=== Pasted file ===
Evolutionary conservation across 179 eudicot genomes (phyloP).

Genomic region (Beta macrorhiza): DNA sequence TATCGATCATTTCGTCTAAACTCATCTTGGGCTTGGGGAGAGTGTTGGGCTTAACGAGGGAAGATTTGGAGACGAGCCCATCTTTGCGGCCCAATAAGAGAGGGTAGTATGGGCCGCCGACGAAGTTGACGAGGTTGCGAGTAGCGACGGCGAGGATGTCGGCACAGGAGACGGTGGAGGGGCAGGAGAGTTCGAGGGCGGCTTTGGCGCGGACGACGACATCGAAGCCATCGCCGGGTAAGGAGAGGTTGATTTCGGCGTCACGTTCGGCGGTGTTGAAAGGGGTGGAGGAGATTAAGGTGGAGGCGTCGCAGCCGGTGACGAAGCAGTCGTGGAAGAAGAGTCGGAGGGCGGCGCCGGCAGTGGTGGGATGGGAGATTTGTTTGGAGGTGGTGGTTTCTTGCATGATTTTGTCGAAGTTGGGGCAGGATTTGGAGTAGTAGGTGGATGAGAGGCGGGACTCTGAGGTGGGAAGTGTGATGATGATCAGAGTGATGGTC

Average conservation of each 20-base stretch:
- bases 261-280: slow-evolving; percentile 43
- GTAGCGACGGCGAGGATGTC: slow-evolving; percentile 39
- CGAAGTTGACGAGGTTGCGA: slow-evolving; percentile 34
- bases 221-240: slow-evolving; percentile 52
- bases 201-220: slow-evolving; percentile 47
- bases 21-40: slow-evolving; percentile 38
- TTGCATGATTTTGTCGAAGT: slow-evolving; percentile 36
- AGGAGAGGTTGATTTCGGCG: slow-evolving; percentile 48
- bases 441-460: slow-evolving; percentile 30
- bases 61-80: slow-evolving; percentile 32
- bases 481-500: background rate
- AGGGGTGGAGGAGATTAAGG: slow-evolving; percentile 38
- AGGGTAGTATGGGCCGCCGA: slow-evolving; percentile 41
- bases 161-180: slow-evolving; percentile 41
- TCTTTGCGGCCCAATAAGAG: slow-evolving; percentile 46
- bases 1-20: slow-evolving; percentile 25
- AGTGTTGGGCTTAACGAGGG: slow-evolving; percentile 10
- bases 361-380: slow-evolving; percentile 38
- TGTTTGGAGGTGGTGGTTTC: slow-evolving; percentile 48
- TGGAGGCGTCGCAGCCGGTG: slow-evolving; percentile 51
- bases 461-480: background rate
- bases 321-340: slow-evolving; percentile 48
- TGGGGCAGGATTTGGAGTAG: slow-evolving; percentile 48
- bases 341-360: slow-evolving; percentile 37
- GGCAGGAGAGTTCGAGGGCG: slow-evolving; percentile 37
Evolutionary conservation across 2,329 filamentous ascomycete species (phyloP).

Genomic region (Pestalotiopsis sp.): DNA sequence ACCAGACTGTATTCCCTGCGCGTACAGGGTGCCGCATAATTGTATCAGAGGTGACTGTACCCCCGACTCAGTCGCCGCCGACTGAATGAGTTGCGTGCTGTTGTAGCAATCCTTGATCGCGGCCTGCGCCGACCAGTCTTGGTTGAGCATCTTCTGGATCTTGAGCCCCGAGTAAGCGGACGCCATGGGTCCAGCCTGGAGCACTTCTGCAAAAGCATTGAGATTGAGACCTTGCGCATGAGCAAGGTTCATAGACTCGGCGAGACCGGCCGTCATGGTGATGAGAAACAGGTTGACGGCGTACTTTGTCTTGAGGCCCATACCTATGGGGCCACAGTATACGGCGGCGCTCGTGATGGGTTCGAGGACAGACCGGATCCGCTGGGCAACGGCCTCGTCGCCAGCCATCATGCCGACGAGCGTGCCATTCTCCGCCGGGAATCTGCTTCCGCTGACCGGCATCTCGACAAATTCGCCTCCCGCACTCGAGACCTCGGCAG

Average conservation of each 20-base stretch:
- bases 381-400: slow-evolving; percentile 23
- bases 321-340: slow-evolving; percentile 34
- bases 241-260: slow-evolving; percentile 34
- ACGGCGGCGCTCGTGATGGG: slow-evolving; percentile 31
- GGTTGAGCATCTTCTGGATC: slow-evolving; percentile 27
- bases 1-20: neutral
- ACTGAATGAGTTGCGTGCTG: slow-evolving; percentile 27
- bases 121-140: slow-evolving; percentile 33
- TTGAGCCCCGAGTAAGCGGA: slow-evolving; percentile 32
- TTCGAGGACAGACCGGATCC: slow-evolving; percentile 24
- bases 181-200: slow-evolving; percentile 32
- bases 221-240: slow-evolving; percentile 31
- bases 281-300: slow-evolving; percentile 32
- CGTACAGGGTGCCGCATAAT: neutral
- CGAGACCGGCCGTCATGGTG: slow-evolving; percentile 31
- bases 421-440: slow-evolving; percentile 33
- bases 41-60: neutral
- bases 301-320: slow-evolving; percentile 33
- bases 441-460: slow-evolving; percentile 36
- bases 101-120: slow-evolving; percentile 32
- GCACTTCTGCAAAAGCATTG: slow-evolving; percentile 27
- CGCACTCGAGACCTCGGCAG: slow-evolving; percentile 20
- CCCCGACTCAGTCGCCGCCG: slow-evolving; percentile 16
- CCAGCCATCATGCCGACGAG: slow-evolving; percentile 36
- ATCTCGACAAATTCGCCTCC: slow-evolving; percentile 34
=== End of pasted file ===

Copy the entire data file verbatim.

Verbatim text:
Evolutionary conservation across 179 eudicot genomes (phyloP).

Genomic region (Beta macrorhiza): DNA sequence TATCGATCATTTCGTCTAAACTCATCTTGGGCTTGGGGAGAGTGTTGGGCTTAACGAGGGAAGATTTGGAGACGAGCCCATCTTTGCGGCCCAATAAGAGAGGGTAGTATGGGCCGCCGACGAAGTTGACGAGGTTGCGAGTAGCGACGGCGAGGATGTCGGCACAGGAGACGGTGGAGGGGCAGGAGAGTTCGAGGGCGGCTTTGGCGCGGACGACGACATCGAAGCCATCGCCGGGTAAGGAGAGGTTGATTTCGGCGTCACGTTCGGCGGTGTTGAAAGGGGTGGAGGAGATTAAGGTGGAGGCGTCGCAGCCGGTGACGAAGCAGTCGTGGAAGAAGAGTCGGAGGGCGGCGCCGGCAGTGGTGGGATGGGAGATTTGTTTGGAGGTGGTGGTTTCTTGCATGATTTTGTCGAAGTTGGGGCAGGATTTGGAGTAGTAGGTGGATGAGAGGCGGGACTCTGAGGTGGGAAGTGTGATGATGATCAGAGTGATGGTC

Average conservation of each 20-base stretch:
- bases 261-280: slow-evolving; percentile 43
- GTAGCGACGGCGAGGATGTC: slow-evolving; percentile 39
- CGAAGTTGACGAGGTTGCGA: slow-evolving; percentile 34
- bases 221-240: slow-evolving; percentile 52
- bases 201-220: slow-evolving; percentile 47
- bases 21-40: slow-evolving; percentile 38
- TTGCATGATTTTGTCGAAGT: slow-evolving; percentile 36
- AGGAGAGGTTGATTTCGGCG: slow-evolving; percentile 48
- bases 441-460: slow-evolving; percentile 30
- bases 61-80: slow-evolving; percentile 32
- bases 481-500: background rate
- AGGGGTGGAGGAGATTAAGG: slow-evolving; percentile 38
- AGGGTAGTATGGGCCGCCGA: slow-evolving; percentile 41
- bases 161-180: slow-evolving; percentile 41
- TCTTTGCGGCCCAATAAGAG: slow-evolving; percentile 46
- bases 1-20: slow-evolving; percentile 25
- AGTGTTGGGCTTAACGAGGG: slow-evolving; percentile 10
- bases 361-380: slow-evolving; percentile 38
- TGTTTGGAGGTGGTGGTTTC: slow-evolving; percentile 48
- TGGAGGCGTCGCAGCCGGTG: slow-evolving; percentile 51
- bases 461-480: background rate
- bases 321-340: slow-evolving; percentile 48
- TGGGGCAGGATTTGGAGTAG: slow-evolving; percentile 48
- bases 341-360: slow-evolving; percentile 37
- GGCAGGAGAGTTCGAGGGCG: slow-evolving; percentile 37
Evolutionary conservation across 2,329 filamentous ascomycete species (phyloP).

Genomic region (Pestalotiopsis sp.): DNA sequence ACCAGACTGTATTCCCTGCGCGTACAGGGTGCCGCATAATTGTATCAGAGGTGACTGTACCCCCGACTCAGTCGCCGCCGACTGAATGAGTTGCGTGCTGTTGTAGCAATCCTTGATCGCGGCCTGCGCCGACCAGTCTTGGTTGAGCATCTTCTGGATCTTGAGCCCCGAGTAAGCGGACGCCATGGGTCCAGCCTGGAGCACTTCTGCAAAAGCATTGAGATTGAGACCTTGCGCATGAGCAAGGTTCATAGACTCGGCGAGACCGGCCGTCATGGTGATGAGAAACAGGTTGACGGCGTACTTTGTCTTGAGGCCCATACCTATGGGGCCACAGTATACGGCGGCGCTCGTGATGGGTTCGAGGACAGACCGGATCCGCTGGGCAACGGCCTCGTCGCCAGCCATCATGCCGACGAGCGTGCCATTCTCCGCCGGGAATCTGCTTCCGCTGACCGGCATCTCGACAAATTCGCCTCCCGCACTCGAGACCTCGGCAG

Average conservation of each 20-base stretch:
- bases 381-400: slow-evolving; percentile 23
- bases 321-340: slow-evolving; percentile 34
- bases 241-260: slow-evolving; percentile 34
- ACGGCGGCGCTCGTGATGGG: slow-evolving; percentile 31
- GGTTGAGCATCTTCTGGATC: slow-evolving; percentile 27
- bases 1-20: neutral
- ACTGAATGAGTTGCGTGCTG: slow-evolving; percentile 27
- bases 121-140: slow-evolving; percentile 33
- TTGAGCCCCGAGTAAGCGGA: slow-evolving; percentile 32
- TTCGAGGACAGACCGGATCC: slow-evolving; percentile 24
- bases 181-200: slow-evolving; percentile 32
- bases 221-240: slow-evolving; percentile 31
- bases 281-300: slow-evolving; percentile 32
- CGTACAGGGTGCCGCATAAT: neutral
- CGAGACCGGCCGTCATGGTG: slow-evolving; percentile 31
- bases 421-440: slow-evolving; percentile 33
- bases 41-60: neutral
- bases 301-320: slow-evolving; percentile 33
- bases 441-460: slow-evolving; percentile 36
- bases 101-120: slow-evolving; percentile 32
- GCACTTCTGCAAAAGCATTG: slow-evolving; percentile 27
- CGCACTCGAGACCTCGGCAG: slow-evolving; percentile 20
- CCCCGACTCAGTCGCCGCCG: slow-evolving; percentile 16
- CCAGCCATCATGCCGACGAG: slow-evolving; percentile 36
- ATCTCGACAAATTCGCCTCC: slow-evolving; percentile 34